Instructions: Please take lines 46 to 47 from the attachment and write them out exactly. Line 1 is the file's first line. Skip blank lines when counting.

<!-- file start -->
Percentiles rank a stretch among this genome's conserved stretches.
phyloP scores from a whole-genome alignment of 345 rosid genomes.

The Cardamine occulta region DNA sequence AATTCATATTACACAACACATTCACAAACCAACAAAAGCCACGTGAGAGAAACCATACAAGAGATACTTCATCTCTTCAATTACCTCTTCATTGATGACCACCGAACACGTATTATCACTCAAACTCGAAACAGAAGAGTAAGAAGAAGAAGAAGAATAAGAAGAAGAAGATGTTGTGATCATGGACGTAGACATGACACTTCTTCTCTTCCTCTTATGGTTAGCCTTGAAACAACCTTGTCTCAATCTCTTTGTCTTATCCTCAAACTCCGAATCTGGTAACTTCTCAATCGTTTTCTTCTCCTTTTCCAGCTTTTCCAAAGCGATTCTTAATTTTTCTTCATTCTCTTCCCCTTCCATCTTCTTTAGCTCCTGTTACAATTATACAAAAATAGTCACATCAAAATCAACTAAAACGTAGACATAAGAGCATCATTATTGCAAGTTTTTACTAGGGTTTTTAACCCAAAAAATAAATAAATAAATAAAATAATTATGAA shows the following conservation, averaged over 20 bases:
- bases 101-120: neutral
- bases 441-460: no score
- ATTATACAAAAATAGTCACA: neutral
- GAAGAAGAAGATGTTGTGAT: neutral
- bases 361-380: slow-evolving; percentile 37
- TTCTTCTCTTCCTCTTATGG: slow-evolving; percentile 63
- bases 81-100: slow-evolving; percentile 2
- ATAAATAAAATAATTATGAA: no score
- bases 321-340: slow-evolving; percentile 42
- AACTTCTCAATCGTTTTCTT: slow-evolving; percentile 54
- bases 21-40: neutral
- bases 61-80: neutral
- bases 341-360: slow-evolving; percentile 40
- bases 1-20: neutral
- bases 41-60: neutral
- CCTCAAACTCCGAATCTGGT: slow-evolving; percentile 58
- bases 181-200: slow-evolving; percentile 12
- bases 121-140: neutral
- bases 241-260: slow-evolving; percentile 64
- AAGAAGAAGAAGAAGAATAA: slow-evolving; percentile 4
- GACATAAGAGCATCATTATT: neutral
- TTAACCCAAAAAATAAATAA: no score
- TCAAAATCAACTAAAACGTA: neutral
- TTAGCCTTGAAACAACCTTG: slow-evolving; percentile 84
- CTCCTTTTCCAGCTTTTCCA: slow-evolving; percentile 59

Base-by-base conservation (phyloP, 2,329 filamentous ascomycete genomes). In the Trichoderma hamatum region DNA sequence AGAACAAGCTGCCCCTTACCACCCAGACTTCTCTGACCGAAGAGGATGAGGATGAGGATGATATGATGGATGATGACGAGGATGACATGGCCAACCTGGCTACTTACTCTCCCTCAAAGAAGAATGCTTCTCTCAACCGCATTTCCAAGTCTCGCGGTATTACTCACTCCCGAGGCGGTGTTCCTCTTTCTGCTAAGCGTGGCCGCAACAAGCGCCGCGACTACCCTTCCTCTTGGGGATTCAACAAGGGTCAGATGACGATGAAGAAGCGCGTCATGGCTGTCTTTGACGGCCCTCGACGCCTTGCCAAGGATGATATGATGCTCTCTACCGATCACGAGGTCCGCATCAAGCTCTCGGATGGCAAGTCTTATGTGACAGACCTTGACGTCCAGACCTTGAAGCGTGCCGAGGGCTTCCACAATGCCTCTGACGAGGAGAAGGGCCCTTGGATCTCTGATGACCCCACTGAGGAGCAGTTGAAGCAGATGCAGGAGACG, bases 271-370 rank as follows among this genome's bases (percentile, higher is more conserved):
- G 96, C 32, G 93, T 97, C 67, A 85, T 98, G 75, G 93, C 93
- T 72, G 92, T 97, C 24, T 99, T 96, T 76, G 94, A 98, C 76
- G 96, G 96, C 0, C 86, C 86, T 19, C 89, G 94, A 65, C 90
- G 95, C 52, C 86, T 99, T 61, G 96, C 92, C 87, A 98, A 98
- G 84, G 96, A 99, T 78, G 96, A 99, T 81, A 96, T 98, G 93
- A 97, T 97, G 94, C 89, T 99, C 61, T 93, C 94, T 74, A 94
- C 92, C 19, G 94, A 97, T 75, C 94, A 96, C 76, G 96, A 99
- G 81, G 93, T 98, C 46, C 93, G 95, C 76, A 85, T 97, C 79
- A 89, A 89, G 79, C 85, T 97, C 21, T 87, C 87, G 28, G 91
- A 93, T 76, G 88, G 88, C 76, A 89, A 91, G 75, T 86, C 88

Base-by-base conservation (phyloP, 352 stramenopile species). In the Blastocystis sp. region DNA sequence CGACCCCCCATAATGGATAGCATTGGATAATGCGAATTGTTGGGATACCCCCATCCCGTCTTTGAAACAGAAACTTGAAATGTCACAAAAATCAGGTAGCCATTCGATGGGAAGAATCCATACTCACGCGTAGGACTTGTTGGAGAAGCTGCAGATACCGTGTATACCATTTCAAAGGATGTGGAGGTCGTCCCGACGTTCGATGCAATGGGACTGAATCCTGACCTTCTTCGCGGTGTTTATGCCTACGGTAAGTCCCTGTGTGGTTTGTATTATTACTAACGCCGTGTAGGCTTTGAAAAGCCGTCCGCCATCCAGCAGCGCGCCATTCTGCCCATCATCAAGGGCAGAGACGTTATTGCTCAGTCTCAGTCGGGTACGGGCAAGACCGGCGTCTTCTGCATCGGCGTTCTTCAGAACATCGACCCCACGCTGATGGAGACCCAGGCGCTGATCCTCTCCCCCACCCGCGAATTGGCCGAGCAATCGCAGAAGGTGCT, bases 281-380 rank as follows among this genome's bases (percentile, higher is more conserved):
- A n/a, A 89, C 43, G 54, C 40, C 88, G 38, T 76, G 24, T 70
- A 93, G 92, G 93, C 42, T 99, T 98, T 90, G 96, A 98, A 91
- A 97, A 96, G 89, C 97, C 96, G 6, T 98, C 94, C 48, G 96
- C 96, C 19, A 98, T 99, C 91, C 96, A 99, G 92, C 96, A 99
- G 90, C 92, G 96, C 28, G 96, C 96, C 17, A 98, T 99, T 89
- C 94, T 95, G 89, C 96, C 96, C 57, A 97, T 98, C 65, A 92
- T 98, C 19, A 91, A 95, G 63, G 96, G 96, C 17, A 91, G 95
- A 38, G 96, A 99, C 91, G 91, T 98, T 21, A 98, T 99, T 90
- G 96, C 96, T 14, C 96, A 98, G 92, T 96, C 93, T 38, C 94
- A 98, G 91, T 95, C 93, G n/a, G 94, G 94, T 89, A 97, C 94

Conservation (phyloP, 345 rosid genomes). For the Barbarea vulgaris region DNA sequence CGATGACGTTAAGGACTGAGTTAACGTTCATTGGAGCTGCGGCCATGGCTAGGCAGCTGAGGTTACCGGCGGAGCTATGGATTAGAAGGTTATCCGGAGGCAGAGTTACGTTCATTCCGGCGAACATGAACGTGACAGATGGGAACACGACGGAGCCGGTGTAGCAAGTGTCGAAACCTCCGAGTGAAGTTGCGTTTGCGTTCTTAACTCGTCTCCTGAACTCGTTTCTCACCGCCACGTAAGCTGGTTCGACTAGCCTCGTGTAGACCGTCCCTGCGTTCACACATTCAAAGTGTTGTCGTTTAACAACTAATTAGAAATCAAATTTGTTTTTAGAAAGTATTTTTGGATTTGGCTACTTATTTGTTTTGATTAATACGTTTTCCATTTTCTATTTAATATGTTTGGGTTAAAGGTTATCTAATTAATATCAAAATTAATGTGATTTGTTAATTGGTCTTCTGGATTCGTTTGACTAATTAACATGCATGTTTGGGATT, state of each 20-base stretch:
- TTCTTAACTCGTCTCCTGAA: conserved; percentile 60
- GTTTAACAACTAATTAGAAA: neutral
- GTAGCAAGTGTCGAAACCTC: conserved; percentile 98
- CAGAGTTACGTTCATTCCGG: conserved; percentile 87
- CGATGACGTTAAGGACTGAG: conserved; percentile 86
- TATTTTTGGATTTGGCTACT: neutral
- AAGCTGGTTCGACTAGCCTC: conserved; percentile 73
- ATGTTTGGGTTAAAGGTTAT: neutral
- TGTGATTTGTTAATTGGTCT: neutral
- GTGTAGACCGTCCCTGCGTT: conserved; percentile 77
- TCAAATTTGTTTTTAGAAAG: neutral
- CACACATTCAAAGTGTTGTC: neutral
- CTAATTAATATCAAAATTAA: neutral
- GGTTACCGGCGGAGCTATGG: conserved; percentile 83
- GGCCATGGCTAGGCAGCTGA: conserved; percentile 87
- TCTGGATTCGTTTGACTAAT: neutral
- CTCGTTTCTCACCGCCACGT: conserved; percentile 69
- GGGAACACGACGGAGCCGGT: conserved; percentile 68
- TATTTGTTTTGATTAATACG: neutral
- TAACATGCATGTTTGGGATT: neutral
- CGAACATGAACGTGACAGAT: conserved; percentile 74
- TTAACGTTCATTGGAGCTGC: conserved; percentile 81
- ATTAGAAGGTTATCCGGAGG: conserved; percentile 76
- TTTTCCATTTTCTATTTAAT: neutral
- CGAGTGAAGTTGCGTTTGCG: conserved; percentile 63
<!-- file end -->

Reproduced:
- C 94, T 95, G 89, C 96, C 96, C 57, A 97, T 98, C 65, A 92
- T 98, C 19, A 91, A 95, G 63, G 96, G 96, C 17, A 91, G 95